What to watch for today
Angela Merkel has tea with the Queen. But first the German chancellor will address both Houses of Parliament, and prime minister David Cameron will try to convince her that Britain pulling out of the EU wouldn’t be all that bad.
Brazil raises its interest rates. Central bank president Alexandre Tombini is expected to increase Brazil’s key interest rate for the eighth consecutive time. Brazil also reports fourth-quarter GDP.
Euro zone business confidence. The past three months have suggested newfound optimism for production and order books. Forecasts suggest January will remain positive, albeit not as ecstatic as during the holiday season.
India’s underwhelming growth. India is expected to post GDP growth of 4.9% for the last quarter of 2013, stung by high inflation, interest rate increases, and a weak rupee.
While you were sleeping
Crimea’s parliament was seized by armed men. The Russian flag has been raised over two government buildings in Ukraine’s ethnically Russian province. Separately, Arseniy Yatsenyuk was named PM designate in a cabinet which will also include activists from the recent protests in Kiev.
Qantas to cut 5,000 jobs. The airline, which will eliminate one in seven positions by 2017, is trying to convince the Australian government it deserves more help to compete against Virgin Australia. It posted a $225.8 million loss in the first half of its fiscal year.
WPP fell short. The world’s largest advertising group reported weaker-than-expected operating margins and cut its profitability forecasts.
Thai PM corruption hearing disrupted. Pro-government red shirt demonstrators blocked a hearing by the National Anti-Corruption Commission, which could force PM Yingluck Shinawatra from office. She has now been given until March 14th to respond to allegations she mishandled a rice subsidy program.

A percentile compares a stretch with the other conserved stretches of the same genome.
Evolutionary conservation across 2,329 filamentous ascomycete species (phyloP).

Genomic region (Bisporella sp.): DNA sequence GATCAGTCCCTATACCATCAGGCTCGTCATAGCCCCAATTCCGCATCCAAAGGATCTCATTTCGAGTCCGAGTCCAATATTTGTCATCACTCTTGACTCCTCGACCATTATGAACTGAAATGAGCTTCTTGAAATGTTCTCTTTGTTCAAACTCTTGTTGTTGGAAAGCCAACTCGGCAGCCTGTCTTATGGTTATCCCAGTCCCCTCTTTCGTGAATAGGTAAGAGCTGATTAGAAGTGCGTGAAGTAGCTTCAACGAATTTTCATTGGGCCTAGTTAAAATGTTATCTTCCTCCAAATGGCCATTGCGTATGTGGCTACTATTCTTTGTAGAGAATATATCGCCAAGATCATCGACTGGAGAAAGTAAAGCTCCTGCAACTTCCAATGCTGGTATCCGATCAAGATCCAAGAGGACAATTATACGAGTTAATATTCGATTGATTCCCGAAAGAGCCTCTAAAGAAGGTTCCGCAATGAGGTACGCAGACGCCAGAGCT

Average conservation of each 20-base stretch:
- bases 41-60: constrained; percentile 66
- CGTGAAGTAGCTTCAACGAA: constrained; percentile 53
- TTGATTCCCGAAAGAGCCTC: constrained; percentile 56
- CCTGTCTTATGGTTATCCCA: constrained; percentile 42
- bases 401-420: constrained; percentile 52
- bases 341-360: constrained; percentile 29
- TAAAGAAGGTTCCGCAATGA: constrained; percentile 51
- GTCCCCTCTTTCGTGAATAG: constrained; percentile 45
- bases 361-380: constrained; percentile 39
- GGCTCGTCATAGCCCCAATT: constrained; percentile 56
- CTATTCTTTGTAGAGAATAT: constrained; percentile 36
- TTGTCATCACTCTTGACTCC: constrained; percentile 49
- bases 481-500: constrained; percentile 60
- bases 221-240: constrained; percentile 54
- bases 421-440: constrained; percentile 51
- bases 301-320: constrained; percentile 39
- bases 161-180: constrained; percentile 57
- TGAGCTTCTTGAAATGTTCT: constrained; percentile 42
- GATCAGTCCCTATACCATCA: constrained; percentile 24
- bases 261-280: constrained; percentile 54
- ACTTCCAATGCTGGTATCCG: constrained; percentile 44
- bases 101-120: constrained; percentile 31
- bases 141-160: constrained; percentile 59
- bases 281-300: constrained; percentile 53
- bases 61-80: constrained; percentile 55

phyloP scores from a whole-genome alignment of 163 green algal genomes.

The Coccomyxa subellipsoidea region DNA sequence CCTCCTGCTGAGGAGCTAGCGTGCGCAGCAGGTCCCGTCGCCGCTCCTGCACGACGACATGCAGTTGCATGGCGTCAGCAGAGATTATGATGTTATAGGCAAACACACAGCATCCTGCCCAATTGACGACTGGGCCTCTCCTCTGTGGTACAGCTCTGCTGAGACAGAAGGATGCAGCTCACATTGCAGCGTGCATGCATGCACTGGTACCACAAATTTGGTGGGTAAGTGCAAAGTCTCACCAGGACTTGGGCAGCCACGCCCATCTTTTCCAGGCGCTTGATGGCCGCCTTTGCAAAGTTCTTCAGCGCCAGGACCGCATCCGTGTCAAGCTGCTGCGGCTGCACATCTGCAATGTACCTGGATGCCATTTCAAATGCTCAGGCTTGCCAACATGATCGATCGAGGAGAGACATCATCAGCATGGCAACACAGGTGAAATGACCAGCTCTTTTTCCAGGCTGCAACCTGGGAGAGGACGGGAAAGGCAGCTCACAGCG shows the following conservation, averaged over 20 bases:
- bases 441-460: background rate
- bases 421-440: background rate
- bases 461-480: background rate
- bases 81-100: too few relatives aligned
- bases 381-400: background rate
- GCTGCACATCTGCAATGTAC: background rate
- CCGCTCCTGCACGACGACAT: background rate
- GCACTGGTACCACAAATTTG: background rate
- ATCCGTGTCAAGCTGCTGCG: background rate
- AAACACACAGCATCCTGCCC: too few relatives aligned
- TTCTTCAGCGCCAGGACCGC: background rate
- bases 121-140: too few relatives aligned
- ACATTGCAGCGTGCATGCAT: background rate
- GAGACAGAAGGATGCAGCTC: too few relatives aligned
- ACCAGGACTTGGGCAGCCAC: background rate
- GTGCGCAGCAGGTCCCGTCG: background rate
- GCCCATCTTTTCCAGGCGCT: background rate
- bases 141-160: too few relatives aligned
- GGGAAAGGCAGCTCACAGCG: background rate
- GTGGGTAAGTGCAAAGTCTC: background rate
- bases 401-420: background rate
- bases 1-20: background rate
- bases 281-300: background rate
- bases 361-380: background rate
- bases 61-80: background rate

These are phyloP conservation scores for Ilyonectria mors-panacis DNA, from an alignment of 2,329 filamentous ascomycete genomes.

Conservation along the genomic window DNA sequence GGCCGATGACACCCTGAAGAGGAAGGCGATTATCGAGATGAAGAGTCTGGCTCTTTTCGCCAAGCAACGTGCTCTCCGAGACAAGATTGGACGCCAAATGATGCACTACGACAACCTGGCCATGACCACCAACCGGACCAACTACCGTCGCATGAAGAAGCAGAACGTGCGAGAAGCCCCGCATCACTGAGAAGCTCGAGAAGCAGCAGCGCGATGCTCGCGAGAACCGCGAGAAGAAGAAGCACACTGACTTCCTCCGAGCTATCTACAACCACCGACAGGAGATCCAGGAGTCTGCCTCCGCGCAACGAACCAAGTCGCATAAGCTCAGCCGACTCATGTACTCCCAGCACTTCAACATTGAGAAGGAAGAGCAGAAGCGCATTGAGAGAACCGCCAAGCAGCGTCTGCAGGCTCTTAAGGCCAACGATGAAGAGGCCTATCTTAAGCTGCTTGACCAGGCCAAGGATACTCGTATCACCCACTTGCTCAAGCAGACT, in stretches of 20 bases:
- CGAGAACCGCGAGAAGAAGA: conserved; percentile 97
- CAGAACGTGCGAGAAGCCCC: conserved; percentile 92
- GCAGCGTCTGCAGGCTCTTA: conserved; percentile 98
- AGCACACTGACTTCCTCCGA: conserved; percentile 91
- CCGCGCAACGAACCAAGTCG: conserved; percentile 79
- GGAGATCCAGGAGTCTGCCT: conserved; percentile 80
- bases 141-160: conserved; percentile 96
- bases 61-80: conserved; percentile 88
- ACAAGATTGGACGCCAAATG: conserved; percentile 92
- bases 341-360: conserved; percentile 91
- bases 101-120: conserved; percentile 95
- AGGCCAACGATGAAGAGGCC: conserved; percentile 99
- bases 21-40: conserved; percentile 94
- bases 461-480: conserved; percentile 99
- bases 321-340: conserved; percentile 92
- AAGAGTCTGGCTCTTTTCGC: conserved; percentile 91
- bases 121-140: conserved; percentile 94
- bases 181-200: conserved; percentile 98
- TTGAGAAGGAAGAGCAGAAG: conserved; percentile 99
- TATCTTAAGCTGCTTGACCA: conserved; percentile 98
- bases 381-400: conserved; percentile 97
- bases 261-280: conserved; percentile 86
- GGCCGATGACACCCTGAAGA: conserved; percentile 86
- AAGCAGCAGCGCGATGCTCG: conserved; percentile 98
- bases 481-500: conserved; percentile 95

Arizona’s governor vetoed a contentious bill. Republican Jan Brewer said a bill enabling business owners to refuse to serve gays and lesbians for religious reasons was “too broad” and could have hurt the state’s economy.
BYD revs up to challenge Tesla. The Chinese automaker has been given the go-ahead to sell electric cars in Beijing and Shanghai, effective immediately.
Standard Life threatened to leave an independent Scotland. The financial services provider has already begun registering entities outside of Scotland in case a September referendum on independence is passed.
Shanghai cracked down on taxi booking apps, which have been banned during rush hour and outlawed for private vehicles, in a setback to services like WeChat and Uber.
Quartz obsession interlude
Roberto A. Ferdman on how America fell out of love with orange juice. “Orange juice’s precipitous decline is a big deal. For nearly five decades, the sweet beverage made its way onto more and more American breakfast tables nearly every year. At its height, almost three-quarters of American households bought and kept orange juice in their refrigerator, according to Alissa Hamilton 2009′s book Squeezed: What You Don’t Know About Orange Juice. But shifting American eating habits—which stigmatize sugar and leave little time for breakfast—and surging juice prices have done significant damage to American demand.” Read more here.
Matters of debate
The Chinese IPO scene is not perfect, but it’s healthy. Nearly 50 offerings have been registered in the past five weeks.
Apps are turning us into sociopaths. We are now outsourcing our own humanity.
Facebook needs radical change. After buying WhatsApp, it needs to become a platform for money transfers and taxi bookings.
Venezuela’s star conductor needs to weigh in. Gustavo Dudamel should condemn the government’s violent crackdown on demonstrators.
Britain doesn’t deserve all the credit for its economic recovery. External factors, including oligarchs buying penthouses (paywall), played a big part.
Narcissism is just healthy self-esteem. It shouldn’t be something to be too ashamed of.
Use pi to get more pie. A 14-inch pizza costs two thirds as much per square inch as an 8-inch pizza.
NASA’s still got it. The space agency found 715 new planets—now we just need someone with a real budget to go explore them.
Boeing is developing a spy phone. It you try to uncover its secrets, the handset self-destructs.
Humans are the only animals that can throw. Accurately, that is.
Harm reduction through home-brewing. A Vancouver non-profit teaches alcoholics to make their own hooch.